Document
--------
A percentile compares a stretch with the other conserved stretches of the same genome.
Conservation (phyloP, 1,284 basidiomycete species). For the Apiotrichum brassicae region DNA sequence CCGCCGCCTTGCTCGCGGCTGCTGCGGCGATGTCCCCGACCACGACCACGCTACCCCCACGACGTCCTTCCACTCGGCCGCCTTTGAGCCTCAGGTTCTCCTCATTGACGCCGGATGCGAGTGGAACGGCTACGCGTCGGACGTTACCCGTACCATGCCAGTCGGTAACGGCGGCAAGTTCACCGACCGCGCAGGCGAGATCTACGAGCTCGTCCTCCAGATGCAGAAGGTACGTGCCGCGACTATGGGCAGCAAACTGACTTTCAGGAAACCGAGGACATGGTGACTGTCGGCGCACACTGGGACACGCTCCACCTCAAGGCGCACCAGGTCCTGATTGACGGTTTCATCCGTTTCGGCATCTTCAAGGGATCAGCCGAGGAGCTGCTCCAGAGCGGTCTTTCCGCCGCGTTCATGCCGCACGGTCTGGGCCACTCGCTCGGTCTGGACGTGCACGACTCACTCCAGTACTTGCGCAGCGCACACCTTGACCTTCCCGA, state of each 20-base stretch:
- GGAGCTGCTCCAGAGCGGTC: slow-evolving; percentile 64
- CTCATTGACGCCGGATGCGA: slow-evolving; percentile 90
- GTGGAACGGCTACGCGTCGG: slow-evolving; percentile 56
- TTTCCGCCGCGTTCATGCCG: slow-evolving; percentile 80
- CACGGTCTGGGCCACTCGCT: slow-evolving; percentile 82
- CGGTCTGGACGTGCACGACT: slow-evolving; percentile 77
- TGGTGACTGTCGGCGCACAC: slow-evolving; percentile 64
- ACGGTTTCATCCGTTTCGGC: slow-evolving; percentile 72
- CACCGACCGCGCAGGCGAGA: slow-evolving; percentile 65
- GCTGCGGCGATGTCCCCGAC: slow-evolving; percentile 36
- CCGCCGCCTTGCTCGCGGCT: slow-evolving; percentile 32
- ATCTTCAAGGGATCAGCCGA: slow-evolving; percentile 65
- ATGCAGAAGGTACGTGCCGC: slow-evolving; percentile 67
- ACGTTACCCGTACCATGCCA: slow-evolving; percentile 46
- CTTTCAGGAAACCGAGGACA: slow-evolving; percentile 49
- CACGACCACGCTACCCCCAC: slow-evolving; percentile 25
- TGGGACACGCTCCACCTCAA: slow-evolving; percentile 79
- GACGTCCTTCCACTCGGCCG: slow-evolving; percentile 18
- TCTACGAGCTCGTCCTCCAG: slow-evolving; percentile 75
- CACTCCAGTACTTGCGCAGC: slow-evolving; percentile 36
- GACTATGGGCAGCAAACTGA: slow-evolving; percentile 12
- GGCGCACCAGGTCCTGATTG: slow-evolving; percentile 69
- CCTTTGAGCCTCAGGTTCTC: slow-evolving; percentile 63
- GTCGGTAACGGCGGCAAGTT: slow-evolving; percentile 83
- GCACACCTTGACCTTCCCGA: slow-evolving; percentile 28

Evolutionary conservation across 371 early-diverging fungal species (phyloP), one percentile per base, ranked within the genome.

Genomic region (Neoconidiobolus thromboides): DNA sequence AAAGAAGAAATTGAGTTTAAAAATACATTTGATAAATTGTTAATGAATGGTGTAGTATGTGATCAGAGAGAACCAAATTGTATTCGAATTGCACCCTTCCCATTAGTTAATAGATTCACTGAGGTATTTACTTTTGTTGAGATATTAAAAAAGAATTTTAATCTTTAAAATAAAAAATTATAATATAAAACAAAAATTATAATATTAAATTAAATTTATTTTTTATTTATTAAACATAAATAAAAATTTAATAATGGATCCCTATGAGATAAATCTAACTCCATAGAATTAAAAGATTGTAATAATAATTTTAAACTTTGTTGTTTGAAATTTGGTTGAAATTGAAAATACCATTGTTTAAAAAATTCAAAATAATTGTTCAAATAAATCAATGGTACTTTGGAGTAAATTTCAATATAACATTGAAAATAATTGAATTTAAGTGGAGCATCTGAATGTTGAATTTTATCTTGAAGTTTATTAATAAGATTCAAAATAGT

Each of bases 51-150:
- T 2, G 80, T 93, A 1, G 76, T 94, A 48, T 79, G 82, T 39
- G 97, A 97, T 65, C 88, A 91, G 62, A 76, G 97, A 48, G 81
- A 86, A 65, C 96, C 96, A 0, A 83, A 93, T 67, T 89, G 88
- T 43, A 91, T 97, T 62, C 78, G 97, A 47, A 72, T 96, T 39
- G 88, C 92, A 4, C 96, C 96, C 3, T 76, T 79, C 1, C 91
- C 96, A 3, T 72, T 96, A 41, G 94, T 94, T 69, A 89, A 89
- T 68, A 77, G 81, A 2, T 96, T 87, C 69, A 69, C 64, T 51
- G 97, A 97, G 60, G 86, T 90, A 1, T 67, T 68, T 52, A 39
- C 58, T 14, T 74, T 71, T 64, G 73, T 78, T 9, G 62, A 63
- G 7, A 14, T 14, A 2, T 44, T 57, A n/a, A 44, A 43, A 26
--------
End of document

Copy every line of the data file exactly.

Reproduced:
A percentile compares a stretch with the other conserved stretches of the same genome.
Conservation (phyloP, 1,284 basidiomycete species). For the Apiotrichum brassicae region DNA sequence CCGCCGCCTTGCTCGCGGCTGCTGCGGCGATGTCCCCGACCACGACCACGCTACCCCCACGACGTCCTTCCACTCGGCCGCCTTTGAGCCTCAGGTTCTCCTCATTGACGCCGGATGCGAGTGGAACGGCTACGCGTCGGACGTTACCCGTACCATGCCAGTCGGTAACGGCGGCAAGTTCACCGACCGCGCAGGCGAGATCTACGAGCTCGTCCTCCAGATGCAGAAGGTACGTGCCGCGACTATGGGCAGCAAACTGACTTTCAGGAAACCGAGGACATGGTGACTGTCGGCGCACACTGGGACACGCTCCACCTCAAGGCGCACCAGGTCCTGATTGACGGTTTCATCCGTTTCGGCATCTTCAAGGGATCAGCCGAGGAGCTGCTCCAGAGCGGTCTTTCCGCCGCGTTCATGCCGCACGGTCTGGGCCACTCGCTCGGTCTGGACGTGCACGACTCACTCCAGTACTTGCGCAGCGCACACCTTGACCTTCCCGA, state of each 20-base stretch:
- GGAGCTGCTCCAGAGCGGTC: slow-evolving; percentile 64
- CTCATTGACGCCGGATGCGA: slow-evolving; percentile 90
- GTGGAACGGCTACGCGTCGG: slow-evolving; percentile 56
- TTTCCGCCGCGTTCATGCCG: slow-evolving; percentile 80
- CACGGTCTGGGCCACTCGCT: slow-evolving; percentile 82
- CGGTCTGGACGTGCACGACT: slow-evolving; percentile 77
- TGGTGACTGTCGGCGCACAC: slow-evolving; percentile 64
- ACGGTTTCATCCGTTTCGGC: slow-evolving; percentile 72
- CACCGACCGCGCAGGCGAGA: slow-evolving; percentile 65
- GCTGCGGCGATGTCCCCGAC: slow-evolving; percentile 36
- CCGCCGCCTTGCTCGCGGCT: slow-evolving; percentile 32
- ATCTTCAAGGGATCAGCCGA: slow-evolving; percentile 65
- ATGCAGAAGGTACGTGCCGC: slow-evolving; percentile 67
- ACGTTACCCGTACCATGCCA: slow-evolving; percentile 46
- CTTTCAGGAAACCGAGGACA: slow-evolving; percentile 49
- CACGACCACGCTACCCCCAC: slow-evolving; percentile 25
- TGGGACACGCTCCACCTCAA: slow-evolving; percentile 79
- GACGTCCTTCCACTCGGCCG: slow-evolving; percentile 18
- TCTACGAGCTCGTCCTCCAG: slow-evolving; percentile 75
- CACTCCAGTACTTGCGCAGC: slow-evolving; percentile 36
- GACTATGGGCAGCAAACTGA: slow-evolving; percentile 12
- GGCGCACCAGGTCCTGATTG: slow-evolving; percentile 69
- CCTTTGAGCCTCAGGTTCTC: slow-evolving; percentile 63
- GTCGGTAACGGCGGCAAGTT: slow-evolving; percentile 83
- GCACACCTTGACCTTCCCGA: slow-evolving; percentile 28

Evolutionary conservation across 371 early-diverging fungal species (phyloP), one percentile per base, ranked within the genome.

Genomic region (Neoconidiobolus thromboides): DNA sequence AAAGAAGAAATTGAGTTTAAAAATACATTTGATAAATTGTTAATGAATGGTGTAGTATGTGATCAGAGAGAACCAAATTGTATTCGAATTGCACCCTTCCCATTAGTTAATAGATTCACTGAGGTATTTACTTTTGTTGAGATATTAAAAAAGAATTTTAATCTTTAAAATAAAAAATTATAATATAAAACAAAAATTATAATATTAAATTAAATTTATTTTTTATTTATTAAACATAAATAAAAATTTAATAATGGATCCCTATGAGATAAATCTAACTCCATAGAATTAAAAGATTGTAATAATAATTTTAAACTTTGTTGTTTGAAATTTGGTTGAAATTGAAAATACCATTGTTTAAAAAATTCAAAATAATTGTTCAAATAAATCAATGGTACTTTGGAGTAAATTTCAATATAACATTGAAAATAATTGAATTTAAGTGGAGCATCTGAATGTTGAATTTTATCTTGAAGTTTATTAATAAGATTCAAAATAGT

Each of bases 51-150:
- T 2, G 80, T 93, A 1, G 76, T 94, A 48, T 79, G 82, T 39
- G 97, A 97, T 65, C 88, A 91, G 62, A 76, G 97, A 48, G 81
- A 86, A 65, C 96, C 96, A 0, A 83, A 93, T 67, T 89, G 88
- T 43, A 91, T 97, T 62, C 78, G 97, A 47, A 72, T 96, T 39
- G 88, C 92, A 4, C 96, C 96, C 3, T 76, T 79, C 1, C 91
- C 96, A 3, T 72, T 96, A 41, G 94, T 94, T 69, A 89, A 89
- T 68, A 77, G 81, A 2, T 96, T 87, C 69, A 69, C 64, T 51
- G 97, A 97, G 60, G 86, T 90, A 1, T 67, T 68, T 52, A 39
- C 58, T 14, T 74, T 71, T 64, G 73, T 78, T 9, G 62, A 63
- G 7, A 14, T 14, A 2, T 44, T 57, A n/a, A 44, A 43, A 26